When it comes to acid baths, there are really only two choices. Ferric Chloride or Cupric Acid. Ferric Chloride is too much of a pain for me and is much more expensive. Cupric Acid, on the other hand, is much cheaper and easily obtained. Simply mix 2 parts Hydrogen Peroxide with 1 part Hydrochloric Acid and you get the basis of your etchant. The Hydrogen Peroxide comes from the chemists (yes, that’s right, the stuff people use to make their hair blonde). The Hydrochloric Acid comes from the hardware store (in the brick cleaning section). The main downside to this acid is that the peroxide evaporates fairly quickly, so only make enough for what you are doing today, don’t expect it to be useful tomorrow. Also, make sure you add the acid to the peroxide, not the other way around. Exploding baths of acid in your face can be a bummer. Dispose of your waste material by taking it to a chemical waste site … NOT by tipping it down your sink. Cupric acid will take a while to etch your board, so don’t plan on either populating your board immediately, OR, leaving it unattended. It’s really not a good idea to sit your PCB in the acid and then go shopping, too many things could happen that could really ruin your day.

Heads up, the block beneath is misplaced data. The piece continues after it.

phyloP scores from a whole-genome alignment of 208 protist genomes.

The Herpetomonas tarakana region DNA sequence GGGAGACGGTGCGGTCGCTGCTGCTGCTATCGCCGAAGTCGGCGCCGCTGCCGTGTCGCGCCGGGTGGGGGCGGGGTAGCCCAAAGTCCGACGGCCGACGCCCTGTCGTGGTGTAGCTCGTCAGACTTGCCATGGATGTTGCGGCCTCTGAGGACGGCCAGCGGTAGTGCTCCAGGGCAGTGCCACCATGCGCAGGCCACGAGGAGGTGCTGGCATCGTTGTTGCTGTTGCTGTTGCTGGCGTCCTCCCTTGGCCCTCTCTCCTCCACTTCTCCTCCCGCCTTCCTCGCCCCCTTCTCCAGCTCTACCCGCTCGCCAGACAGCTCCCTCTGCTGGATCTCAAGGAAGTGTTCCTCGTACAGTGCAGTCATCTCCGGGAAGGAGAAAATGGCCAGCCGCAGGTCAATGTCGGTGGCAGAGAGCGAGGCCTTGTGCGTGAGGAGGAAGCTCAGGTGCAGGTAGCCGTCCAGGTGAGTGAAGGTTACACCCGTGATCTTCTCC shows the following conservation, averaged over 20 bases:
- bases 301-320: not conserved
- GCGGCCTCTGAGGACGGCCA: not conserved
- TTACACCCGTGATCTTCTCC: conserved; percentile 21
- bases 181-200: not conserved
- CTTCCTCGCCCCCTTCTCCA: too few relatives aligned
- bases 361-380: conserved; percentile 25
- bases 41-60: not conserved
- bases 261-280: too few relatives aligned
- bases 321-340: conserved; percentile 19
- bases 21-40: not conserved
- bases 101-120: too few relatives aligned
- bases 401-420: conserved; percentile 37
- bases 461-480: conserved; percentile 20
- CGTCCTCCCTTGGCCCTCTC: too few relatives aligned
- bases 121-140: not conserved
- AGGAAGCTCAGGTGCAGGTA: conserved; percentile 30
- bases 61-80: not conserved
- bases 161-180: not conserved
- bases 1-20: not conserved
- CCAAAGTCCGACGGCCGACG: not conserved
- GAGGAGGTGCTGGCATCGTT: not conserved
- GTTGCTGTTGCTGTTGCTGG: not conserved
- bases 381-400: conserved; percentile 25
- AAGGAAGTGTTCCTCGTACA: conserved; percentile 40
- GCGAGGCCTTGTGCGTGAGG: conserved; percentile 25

When your board is properly etched it will be a bit transparent. You can test the etchedness of your board by taking it out of the bath and giving it a thorough rinse and dry and then hold it up to the light. You should see your copper traces clearly through the board. If this is OK, then get out your multimeter and switch to continuity test. Test the board by placing the anode (or cathode, it doesn’t matter which) on a trace and the other one (cathode or anode) onto the field of the PCB … where there isn’t supposed to be any copper. If you get a beep, then it’s back to the bath. You might also want to do a regular continuity test from one end of each trace to the other to make sure that your traces are, well, continuous.